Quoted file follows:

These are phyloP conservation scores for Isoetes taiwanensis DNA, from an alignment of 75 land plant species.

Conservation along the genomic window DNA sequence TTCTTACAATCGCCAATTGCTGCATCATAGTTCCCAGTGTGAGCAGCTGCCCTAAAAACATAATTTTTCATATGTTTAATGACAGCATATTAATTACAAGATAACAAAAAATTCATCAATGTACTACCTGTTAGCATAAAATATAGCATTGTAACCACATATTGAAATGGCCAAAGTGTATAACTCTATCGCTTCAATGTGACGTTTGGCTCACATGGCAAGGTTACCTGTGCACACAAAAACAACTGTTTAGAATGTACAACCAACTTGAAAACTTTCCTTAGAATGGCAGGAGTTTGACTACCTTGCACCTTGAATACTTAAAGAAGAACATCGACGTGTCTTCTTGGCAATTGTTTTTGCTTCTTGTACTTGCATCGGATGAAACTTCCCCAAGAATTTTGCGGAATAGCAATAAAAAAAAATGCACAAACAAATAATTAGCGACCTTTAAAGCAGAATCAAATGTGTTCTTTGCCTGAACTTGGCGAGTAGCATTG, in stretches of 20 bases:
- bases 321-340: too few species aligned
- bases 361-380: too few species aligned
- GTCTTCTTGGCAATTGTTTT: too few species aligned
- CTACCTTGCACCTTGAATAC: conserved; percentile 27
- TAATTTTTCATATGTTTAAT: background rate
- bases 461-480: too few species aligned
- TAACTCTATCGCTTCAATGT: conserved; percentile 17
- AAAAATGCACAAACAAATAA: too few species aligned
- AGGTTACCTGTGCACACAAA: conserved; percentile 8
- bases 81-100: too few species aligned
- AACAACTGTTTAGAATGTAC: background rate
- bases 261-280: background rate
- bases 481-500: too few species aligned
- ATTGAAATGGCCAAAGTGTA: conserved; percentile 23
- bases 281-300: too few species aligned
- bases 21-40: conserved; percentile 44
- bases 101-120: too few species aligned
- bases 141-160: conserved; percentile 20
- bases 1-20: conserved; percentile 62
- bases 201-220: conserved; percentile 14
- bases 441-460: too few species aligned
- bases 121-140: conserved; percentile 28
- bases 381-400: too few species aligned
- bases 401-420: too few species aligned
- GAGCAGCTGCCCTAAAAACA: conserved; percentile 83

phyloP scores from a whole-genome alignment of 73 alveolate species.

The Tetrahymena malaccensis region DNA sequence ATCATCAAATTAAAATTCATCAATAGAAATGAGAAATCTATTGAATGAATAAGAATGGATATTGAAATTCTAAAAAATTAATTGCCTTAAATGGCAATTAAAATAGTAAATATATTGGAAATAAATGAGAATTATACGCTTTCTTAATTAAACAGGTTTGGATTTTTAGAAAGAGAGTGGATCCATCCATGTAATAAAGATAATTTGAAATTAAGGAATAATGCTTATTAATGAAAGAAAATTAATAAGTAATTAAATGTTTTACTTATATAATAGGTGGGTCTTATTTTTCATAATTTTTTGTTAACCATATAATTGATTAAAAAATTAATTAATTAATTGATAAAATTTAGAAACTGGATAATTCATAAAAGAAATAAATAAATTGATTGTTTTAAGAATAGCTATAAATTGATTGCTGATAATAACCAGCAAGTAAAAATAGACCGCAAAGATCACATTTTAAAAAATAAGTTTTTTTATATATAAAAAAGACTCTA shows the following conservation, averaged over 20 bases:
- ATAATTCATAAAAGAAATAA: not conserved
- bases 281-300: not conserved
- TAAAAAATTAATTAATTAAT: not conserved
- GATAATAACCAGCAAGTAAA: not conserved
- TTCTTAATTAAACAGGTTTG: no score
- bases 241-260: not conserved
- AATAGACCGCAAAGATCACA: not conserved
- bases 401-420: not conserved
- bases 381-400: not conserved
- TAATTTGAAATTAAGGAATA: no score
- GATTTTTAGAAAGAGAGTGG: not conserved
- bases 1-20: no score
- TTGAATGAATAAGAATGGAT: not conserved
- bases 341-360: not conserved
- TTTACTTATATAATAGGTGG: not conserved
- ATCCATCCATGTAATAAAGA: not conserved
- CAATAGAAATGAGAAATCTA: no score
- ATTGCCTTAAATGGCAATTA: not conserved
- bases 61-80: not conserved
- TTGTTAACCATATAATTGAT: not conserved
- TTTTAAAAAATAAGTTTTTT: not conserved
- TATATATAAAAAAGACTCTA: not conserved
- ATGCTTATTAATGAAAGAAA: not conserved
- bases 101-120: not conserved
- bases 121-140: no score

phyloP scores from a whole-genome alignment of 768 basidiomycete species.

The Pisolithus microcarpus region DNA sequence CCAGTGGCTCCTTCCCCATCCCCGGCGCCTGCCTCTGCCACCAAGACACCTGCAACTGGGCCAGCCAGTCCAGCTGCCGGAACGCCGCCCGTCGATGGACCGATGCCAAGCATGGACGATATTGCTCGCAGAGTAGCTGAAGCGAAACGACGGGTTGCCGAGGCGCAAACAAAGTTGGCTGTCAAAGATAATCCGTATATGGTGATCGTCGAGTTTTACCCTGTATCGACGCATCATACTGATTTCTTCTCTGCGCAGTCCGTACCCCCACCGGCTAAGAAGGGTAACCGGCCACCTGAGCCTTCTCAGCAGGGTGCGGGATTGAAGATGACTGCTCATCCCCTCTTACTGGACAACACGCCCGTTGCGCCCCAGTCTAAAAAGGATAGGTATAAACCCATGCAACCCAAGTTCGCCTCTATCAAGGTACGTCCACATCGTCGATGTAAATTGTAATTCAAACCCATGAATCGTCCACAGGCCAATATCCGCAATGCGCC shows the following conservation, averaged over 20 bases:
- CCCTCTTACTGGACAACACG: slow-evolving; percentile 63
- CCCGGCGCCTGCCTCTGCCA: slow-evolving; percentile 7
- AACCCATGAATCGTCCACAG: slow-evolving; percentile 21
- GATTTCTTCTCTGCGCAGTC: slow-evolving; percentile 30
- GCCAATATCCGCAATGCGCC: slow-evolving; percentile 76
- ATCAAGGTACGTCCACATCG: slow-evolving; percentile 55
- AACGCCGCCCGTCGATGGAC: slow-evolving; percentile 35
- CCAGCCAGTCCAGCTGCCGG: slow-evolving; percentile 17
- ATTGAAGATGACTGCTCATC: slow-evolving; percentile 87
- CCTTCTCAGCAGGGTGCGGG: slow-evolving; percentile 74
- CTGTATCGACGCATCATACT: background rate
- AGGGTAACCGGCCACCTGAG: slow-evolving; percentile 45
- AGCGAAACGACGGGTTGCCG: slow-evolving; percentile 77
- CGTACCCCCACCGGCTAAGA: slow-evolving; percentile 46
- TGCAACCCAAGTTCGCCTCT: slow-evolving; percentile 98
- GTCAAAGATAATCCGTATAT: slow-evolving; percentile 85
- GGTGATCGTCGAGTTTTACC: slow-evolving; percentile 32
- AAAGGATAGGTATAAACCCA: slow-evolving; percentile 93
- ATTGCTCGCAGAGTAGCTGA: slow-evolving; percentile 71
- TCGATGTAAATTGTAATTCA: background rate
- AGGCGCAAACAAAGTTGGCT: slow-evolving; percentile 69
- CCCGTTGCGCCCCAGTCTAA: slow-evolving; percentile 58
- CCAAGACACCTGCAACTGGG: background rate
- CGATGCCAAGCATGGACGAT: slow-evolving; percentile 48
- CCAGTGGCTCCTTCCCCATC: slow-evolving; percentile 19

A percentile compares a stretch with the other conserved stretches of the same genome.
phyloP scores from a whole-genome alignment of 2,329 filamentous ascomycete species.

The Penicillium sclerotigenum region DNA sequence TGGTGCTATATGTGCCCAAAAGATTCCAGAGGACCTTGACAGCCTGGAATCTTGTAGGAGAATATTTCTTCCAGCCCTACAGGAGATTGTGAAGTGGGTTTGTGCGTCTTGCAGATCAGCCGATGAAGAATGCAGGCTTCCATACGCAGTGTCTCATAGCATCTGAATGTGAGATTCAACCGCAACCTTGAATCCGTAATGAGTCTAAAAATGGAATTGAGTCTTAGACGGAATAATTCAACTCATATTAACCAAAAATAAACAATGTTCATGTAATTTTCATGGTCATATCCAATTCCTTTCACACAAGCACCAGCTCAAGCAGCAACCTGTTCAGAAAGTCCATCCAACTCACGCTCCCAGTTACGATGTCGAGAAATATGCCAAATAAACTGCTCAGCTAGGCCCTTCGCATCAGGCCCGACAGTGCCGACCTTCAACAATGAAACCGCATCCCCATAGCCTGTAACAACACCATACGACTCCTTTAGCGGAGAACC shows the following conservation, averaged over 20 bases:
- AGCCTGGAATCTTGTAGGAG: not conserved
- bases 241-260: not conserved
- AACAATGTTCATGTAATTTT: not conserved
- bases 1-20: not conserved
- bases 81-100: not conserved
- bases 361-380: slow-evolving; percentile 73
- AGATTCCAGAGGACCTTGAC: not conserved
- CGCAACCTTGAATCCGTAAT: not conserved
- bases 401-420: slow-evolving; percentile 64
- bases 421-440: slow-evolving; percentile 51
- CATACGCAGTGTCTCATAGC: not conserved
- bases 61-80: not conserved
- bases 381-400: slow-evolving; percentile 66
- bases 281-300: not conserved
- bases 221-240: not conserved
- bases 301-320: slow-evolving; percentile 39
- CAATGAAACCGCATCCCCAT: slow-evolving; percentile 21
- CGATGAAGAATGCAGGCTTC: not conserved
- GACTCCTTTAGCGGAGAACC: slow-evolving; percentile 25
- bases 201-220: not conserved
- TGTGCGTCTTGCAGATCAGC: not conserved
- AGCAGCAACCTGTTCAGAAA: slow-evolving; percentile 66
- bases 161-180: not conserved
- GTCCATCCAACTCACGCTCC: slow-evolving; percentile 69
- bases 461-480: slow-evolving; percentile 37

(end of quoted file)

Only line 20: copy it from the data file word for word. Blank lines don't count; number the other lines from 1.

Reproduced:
- bases 141-160: conserved; percentile 20